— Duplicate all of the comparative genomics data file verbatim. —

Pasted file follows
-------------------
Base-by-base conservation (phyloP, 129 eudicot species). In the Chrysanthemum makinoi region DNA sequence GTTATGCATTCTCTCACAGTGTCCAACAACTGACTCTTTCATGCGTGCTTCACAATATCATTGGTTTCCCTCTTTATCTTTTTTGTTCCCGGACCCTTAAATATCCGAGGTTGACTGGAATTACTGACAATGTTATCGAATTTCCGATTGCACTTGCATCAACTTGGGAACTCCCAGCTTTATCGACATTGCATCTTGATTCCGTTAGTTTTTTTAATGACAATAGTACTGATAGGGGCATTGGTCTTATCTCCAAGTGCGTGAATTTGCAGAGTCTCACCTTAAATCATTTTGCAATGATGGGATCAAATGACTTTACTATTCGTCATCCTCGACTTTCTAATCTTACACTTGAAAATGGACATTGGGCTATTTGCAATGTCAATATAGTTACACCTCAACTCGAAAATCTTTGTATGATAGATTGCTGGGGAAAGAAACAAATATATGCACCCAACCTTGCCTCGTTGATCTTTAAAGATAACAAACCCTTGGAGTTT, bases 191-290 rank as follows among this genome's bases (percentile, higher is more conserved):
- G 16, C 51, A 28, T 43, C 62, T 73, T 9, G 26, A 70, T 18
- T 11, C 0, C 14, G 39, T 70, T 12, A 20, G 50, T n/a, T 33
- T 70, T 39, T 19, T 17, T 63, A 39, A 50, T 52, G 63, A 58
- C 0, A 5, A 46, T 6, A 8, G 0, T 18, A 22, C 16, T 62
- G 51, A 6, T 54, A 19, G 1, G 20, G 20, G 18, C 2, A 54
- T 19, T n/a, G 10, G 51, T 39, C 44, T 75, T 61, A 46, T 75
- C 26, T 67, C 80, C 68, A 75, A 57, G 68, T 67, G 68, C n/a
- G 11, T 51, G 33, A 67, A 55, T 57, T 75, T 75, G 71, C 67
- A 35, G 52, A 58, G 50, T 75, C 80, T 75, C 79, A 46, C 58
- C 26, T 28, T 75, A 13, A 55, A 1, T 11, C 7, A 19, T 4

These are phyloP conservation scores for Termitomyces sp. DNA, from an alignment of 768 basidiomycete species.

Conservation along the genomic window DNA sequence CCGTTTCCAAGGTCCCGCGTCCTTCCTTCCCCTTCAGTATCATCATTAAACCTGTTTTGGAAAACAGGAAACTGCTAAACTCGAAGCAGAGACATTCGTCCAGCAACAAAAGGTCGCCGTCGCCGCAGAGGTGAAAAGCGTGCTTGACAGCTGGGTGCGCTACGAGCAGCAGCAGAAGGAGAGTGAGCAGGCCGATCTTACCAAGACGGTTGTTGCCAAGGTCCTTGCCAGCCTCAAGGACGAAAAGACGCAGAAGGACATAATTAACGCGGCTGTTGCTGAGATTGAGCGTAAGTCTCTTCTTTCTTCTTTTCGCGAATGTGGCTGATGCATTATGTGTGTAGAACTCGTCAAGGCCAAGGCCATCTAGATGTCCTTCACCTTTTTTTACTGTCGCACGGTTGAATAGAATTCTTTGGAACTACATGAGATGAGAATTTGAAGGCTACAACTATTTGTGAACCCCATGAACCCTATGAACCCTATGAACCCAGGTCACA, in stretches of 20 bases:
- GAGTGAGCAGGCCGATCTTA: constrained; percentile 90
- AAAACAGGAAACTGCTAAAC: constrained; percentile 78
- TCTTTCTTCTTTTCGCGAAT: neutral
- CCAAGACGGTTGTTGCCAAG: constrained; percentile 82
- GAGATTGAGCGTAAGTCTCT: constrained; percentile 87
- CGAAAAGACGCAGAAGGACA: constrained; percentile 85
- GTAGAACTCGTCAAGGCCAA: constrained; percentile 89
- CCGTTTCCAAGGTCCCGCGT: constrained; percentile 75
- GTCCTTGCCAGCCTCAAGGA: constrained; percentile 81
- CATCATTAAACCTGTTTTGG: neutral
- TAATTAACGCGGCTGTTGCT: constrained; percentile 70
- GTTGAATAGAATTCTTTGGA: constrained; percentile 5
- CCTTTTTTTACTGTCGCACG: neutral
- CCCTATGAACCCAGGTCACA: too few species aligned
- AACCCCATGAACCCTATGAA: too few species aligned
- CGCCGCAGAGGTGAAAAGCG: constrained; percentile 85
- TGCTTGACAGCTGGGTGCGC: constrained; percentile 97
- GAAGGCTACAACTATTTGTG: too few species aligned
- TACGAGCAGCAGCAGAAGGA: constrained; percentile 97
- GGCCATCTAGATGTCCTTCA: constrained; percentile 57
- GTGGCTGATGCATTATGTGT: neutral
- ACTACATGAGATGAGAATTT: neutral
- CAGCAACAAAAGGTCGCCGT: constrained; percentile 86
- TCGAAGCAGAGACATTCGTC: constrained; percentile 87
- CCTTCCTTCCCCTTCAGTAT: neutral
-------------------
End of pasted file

Base-by-base conservation (phyloP, 129 eudicot species). In the Chrysanthemum makinoi region DNA sequence GTTATGCATTCTCTCACAGTGTCCAACAACTGACTCTTTCATGCGTGCTTCACAATATCATTGGTTTCCCTCTTTATCTTTTTTGTTCCCGGACCCTTAAATATCCGAGGTTGACTGGAATTACTGACAATGTTATCGAATTTCCGATTGCACTTGCATCAACTTGGGAACTCCCAGCTTTATCGACATTGCATCTTGATTCCGTTAGTTTTTTTAATGACAATAGTACTGATAGGGGCATTGGTCTTATCTCCAAGTGCGTGAATTTGCAGAGTCTCACCTTAAATCATTTTGCAATGATGGGATCAAATGACTTTACTATTCGTCATCCTCGACTTTCTAATCTTACACTTGAAAATGGACATTGGGCTATTTGCAATGTCAATATAGTTACACCTCAACTCGAAAATCTTTGTATGATAGATTGCTGGGGAAAGAAACAAATATATGCACCCAACCTTGCCTCGTTGATCTTTAAAGATAACAAACCCTTGGAGTTT, bases 191-290 rank as follows among this genome's bases (percentile, higher is more conserved):
- G 16, C 51, A 28, T 43, C 62, T 73, T 9, G 26, A 70, T 18
- T 11, C 0, C 14, G 39, T 70, T 12, A 20, G 50, T n/a, T 33
- T 70, T 39, T 19, T 17, T 63, A 39, A 50, T 52, G 63, A 58
- C 0, A 5, A 46, T 6, A 8, G 0, T 18, A 22, C 16, T 62
- G 51, A 6, T 54, A 19, G 1, G 20, G 20, G 18, C 2, A 54
- T 19, T n/a, G 10, G 51, T 39, C 44, T 75, T 61, A 46, T 75
- C 26, T 67, C 80, C 68, A 75, A 57, G 68, T 67, G 68, C n/a
- G 11, T 51, G 33, A 67, A 55, T 57, T 75, T 75, G 71, C 67
- A 35, G 52, A 58, G 50, T 75, C 80, T 75, C 79, A 46, C 58
- C 26, T 28, T 75, A 13, A 55, A 1, T 11, C 7, A 19, T 4

These are phyloP conservation scores for Termitomyces sp. DNA, from an alignment of 768 basidiomycete species.

Conservation along the genomic window DNA sequence CCGTTTCCAAGGTCCCGCGTCCTTCCTTCCCCTTCAGTATCATCATTAAACCTGTTTTGGAAAACAGGAAACTGCTAAACTCGAAGCAGAGACATTCGTCCAGCAACAAAAGGTCGCCGTCGCCGCAGAGGTGAAAAGCGTGCTTGACAGCTGGGTGCGCTACGAGCAGCAGCAGAAGGAGAGTGAGCAGGCCGATCTTACCAAGACGGTTGTTGCCAAGGTCCTTGCCAGCCTCAAGGACGAAAAGACGCAGAAGGACATAATTAACGCGGCTGTTGCTGAGATTGAGCGTAAGTCTCTTCTTTCTTCTTTTCGCGAATGTGGCTGATGCATTATGTGTGTAGAACTCGTCAAGGCCAAGGCCATCTAGATGTCCTTCACCTTTTTTTACTGTCGCACGGTTGAATAGAATTCTTTGGAACTACATGAGATGAGAATTTGAAGGCTACAACTATTTGTGAACCCCATGAACCCTATGAACCCTATGAACCCAGGTCACA, in stretches of 20 bases:
- GAGTGAGCAGGCCGATCTTA: constrained; percentile 90
- AAAACAGGAAACTGCTAAAC: constrained; percentile 78
- TCTTTCTTCTTTTCGCGAAT: neutral
- CCAAGACGGTTGTTGCCAAG: constrained; percentile 82
- GAGATTGAGCGTAAGTCTCT: constrained; percentile 87
- CGAAAAGACGCAGAAGGACA: constrained; percentile 85
- GTAGAACTCGTCAAGGCCAA: constrained; percentile 89
- CCGTTTCCAAGGTCCCGCGT: constrained; percentile 75
- GTCCTTGCCAGCCTCAAGGA: constrained; percentile 81
- CATCATTAAACCTGTTTTGG: neutral
- TAATTAACGCGGCTGTTGCT: constrained; percentile 70
- GTTGAATAGAATTCTTTGGA: constrained; percentile 5
- CCTTTTTTTACTGTCGCACG: neutral
- CCCTATGAACCCAGGTCACA: too few species aligned
- AACCCCATGAACCCTATGAA: too few species aligned
- CGCCGCAGAGGTGAAAAGCG: constrained; percentile 85
- TGCTTGACAGCTGGGTGCGC: constrained; percentile 97
- GAAGGCTACAACTATTTGTG: too few species aligned
- TACGAGCAGCAGCAGAAGGA: constrained; percentile 97
- GGCCATCTAGATGTCCTTCA: constrained; percentile 57
- GTGGCTGATGCATTATGTGT: neutral
- ACTACATGAGATGAGAATTT: neutral
- CAGCAACAAAAGGTCGCCGT: constrained; percentile 86
- TCGAAGCAGAGACATTCGTC: constrained; percentile 87
- CCTTCCTTCCCCTTCAGTAT: neutral